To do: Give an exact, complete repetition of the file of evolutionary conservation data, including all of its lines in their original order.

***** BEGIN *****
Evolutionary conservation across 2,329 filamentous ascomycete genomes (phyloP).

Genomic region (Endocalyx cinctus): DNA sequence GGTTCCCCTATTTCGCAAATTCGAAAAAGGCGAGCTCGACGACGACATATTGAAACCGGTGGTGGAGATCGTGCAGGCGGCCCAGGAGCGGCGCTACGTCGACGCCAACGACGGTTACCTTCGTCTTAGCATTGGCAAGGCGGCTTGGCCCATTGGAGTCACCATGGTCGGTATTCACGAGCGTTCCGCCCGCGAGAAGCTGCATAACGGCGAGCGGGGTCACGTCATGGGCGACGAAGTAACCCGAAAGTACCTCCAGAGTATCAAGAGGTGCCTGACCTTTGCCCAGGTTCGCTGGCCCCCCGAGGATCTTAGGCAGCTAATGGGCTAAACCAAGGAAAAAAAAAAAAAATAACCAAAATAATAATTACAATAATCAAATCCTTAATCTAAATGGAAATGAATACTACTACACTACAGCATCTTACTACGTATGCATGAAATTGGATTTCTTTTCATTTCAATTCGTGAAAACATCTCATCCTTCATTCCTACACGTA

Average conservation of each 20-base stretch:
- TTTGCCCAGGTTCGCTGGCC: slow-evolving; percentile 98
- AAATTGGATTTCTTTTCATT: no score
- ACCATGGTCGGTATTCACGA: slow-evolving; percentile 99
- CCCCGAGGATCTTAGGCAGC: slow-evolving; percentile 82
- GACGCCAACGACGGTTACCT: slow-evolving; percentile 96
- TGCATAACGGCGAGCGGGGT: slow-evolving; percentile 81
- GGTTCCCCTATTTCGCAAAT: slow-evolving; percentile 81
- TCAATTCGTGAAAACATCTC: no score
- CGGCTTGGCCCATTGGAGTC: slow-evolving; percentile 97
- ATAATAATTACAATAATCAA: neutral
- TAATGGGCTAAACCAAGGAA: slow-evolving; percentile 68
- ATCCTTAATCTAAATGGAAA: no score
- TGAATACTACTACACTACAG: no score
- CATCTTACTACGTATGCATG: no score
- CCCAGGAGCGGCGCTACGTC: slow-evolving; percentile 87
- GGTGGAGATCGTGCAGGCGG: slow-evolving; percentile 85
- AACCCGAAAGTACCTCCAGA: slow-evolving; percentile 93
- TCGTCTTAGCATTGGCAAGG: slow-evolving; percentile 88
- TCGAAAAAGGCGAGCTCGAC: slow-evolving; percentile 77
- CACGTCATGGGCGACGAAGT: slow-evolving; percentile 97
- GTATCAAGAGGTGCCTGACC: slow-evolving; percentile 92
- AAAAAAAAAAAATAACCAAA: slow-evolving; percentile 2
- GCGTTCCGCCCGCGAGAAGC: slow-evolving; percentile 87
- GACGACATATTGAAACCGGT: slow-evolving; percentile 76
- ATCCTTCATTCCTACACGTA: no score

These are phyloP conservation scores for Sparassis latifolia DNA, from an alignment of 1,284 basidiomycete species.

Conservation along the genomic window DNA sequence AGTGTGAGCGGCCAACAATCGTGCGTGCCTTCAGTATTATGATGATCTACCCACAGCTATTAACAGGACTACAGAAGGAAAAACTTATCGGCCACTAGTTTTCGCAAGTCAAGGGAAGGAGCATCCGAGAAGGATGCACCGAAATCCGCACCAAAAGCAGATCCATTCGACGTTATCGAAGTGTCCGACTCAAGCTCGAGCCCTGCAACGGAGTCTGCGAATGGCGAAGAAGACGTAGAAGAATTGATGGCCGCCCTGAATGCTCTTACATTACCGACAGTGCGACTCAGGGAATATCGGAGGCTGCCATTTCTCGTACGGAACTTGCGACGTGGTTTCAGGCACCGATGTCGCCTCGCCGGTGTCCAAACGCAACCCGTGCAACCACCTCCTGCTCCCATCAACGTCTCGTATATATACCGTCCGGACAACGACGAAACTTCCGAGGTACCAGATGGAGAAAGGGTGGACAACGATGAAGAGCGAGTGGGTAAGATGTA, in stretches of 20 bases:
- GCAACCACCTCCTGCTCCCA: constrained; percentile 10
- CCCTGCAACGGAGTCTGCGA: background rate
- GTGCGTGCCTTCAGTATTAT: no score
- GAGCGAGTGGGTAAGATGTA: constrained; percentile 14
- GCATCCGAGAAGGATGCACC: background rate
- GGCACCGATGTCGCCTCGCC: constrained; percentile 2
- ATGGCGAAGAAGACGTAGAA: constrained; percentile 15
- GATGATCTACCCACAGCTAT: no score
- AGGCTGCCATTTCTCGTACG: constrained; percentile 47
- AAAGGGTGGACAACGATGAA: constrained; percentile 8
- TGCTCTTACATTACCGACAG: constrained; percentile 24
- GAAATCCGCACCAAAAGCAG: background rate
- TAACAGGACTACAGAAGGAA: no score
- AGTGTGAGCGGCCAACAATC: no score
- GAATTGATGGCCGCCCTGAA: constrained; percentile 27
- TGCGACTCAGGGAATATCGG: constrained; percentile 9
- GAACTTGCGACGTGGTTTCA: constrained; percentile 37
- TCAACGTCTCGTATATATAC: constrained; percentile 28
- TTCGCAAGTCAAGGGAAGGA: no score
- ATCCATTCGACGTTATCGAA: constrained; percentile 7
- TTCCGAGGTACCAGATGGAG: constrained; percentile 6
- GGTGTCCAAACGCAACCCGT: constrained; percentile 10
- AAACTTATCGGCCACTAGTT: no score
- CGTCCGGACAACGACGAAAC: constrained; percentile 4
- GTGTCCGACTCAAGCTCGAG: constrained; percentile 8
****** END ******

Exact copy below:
Evolutionary conservation across 2,329 filamentous ascomycete genomes (phyloP).

Genomic region (Endocalyx cinctus): DNA sequence GGTTCCCCTATTTCGCAAATTCGAAAAAGGCGAGCTCGACGACGACATATTGAAACCGGTGGTGGAGATCGTGCAGGCGGCCCAGGAGCGGCGCTACGTCGACGCCAACGACGGTTACCTTCGTCTTAGCATTGGCAAGGCGGCTTGGCCCATTGGAGTCACCATGGTCGGTATTCACGAGCGTTCCGCCCGCGAGAAGCTGCATAACGGCGAGCGGGGTCACGTCATGGGCGACGAAGTAACCCGAAAGTACCTCCAGAGTATCAAGAGGTGCCTGACCTTTGCCCAGGTTCGCTGGCCCCCCGAGGATCTTAGGCAGCTAATGGGCTAAACCAAGGAAAAAAAAAAAAAATAACCAAAATAATAATTACAATAATCAAATCCTTAATCTAAATGGAAATGAATACTACTACACTACAGCATCTTACTACGTATGCATGAAATTGGATTTCTTTTCATTTCAATTCGTGAAAACATCTCATCCTTCATTCCTACACGTA

Average conservation of each 20-base stretch:
- TTTGCCCAGGTTCGCTGGCC: slow-evolving; percentile 98
- AAATTGGATTTCTTTTCATT: no score
- ACCATGGTCGGTATTCACGA: slow-evolving; percentile 99
- CCCCGAGGATCTTAGGCAGC: slow-evolving; percentile 82
- GACGCCAACGACGGTTACCT: slow-evolving; percentile 96
- TGCATAACGGCGAGCGGGGT: slow-evolving; percentile 81
- GGTTCCCCTATTTCGCAAAT: slow-evolving; percentile 81
- TCAATTCGTGAAAACATCTC: no score
- CGGCTTGGCCCATTGGAGTC: slow-evolving; percentile 97
- ATAATAATTACAATAATCAA: neutral
- TAATGGGCTAAACCAAGGAA: slow-evolving; percentile 68
- ATCCTTAATCTAAATGGAAA: no score
- TGAATACTACTACACTACAG: no score
- CATCTTACTACGTATGCATG: no score
- CCCAGGAGCGGCGCTACGTC: slow-evolving; percentile 87
- GGTGGAGATCGTGCAGGCGG: slow-evolving; percentile 85
- AACCCGAAAGTACCTCCAGA: slow-evolving; percentile 93
- TCGTCTTAGCATTGGCAAGG: slow-evolving; percentile 88
- TCGAAAAAGGCGAGCTCGAC: slow-evolving; percentile 77
- CACGTCATGGGCGACGAAGT: slow-evolving; percentile 97
- GTATCAAGAGGTGCCTGACC: slow-evolving; percentile 92
- AAAAAAAAAAAATAACCAAA: slow-evolving; percentile 2
- GCGTTCCGCCCGCGAGAAGC: slow-evolving; percentile 87
- GACGACATATTGAAACCGGT: slow-evolving; percentile 76
- ATCCTTCATTCCTACACGTA: no score

These are phyloP conservation scores for Sparassis latifolia DNA, from an alignment of 1,284 basidiomycete species.

Conservation along the genomic window DNA sequence AGTGTGAGCGGCCAACAATCGTGCGTGCCTTCAGTATTATGATGATCTACCCACAGCTATTAACAGGACTACAGAAGGAAAAACTTATCGGCCACTAGTTTTCGCAAGTCAAGGGAAGGAGCATCCGAGAAGGATGCACCGAAATCCGCACCAAAAGCAGATCCATTCGACGTTATCGAAGTGTCCGACTCAAGCTCGAGCCCTGCAACGGAGTCTGCGAATGGCGAAGAAGACGTAGAAGAATTGATGGCCGCCCTGAATGCTCTTACATTACCGACAGTGCGACTCAGGGAATATCGGAGGCTGCCATTTCTCGTACGGAACTTGCGACGTGGTTTCAGGCACCGATGTCGCCTCGCCGGTGTCCAAACGCAACCCGTGCAACCACCTCCTGCTCCCATCAACGTCTCGTATATATACCGTCCGGACAACGACGAAACTTCCGAGGTACCAGATGGAGAAAGGGTGGACAACGATGAAGAGCGAGTGGGTAAGATGTA, in stretches of 20 bases:
- GCAACCACCTCCTGCTCCCA: constrained; percentile 10
- CCCTGCAACGGAGTCTGCGA: background rate
- GTGCGTGCCTTCAGTATTAT: no score
- GAGCGAGTGGGTAAGATGTA: constrained; percentile 14
- GCATCCGAGAAGGATGCACC: background rate
- GGCACCGATGTCGCCTCGCC: constrained; percentile 2
- ATGGCGAAGAAGACGTAGAA: constrained; percentile 15
- GATGATCTACCCACAGCTAT: no score
- AGGCTGCCATTTCTCGTACG: constrained; percentile 47
- AAAGGGTGGACAACGATGAA: constrained; percentile 8
- TGCTCTTACATTACCGACAG: constrained; percentile 24
- GAAATCCGCACCAAAAGCAG: background rate
- TAACAGGACTACAGAAGGAA: no score
- AGTGTGAGCGGCCAACAATC: no score
- GAATTGATGGCCGCCCTGAA: constrained; percentile 27
- TGCGACTCAGGGAATATCGG: constrained; percentile 9
- GAACTTGCGACGTGGTTTCA: constrained; percentile 37
- TCAACGTCTCGTATATATAC: constrained; percentile 28
- TTCGCAAGTCAAGGGAAGGA: no score
- ATCCATTCGACGTTATCGAA: constrained; percentile 7
- TTCCGAGGTACCAGATGGAG: constrained; percentile 6
- GGTGTCCAAACGCAACCCGT: constrained; percentile 10
- AAACTTATCGGCCACTAGTT: no score
- CGTCCGGACAACGACGAAAC: constrained; percentile 4
- GTGTCCGACTCAAGCTCGAG: constrained; percentile 8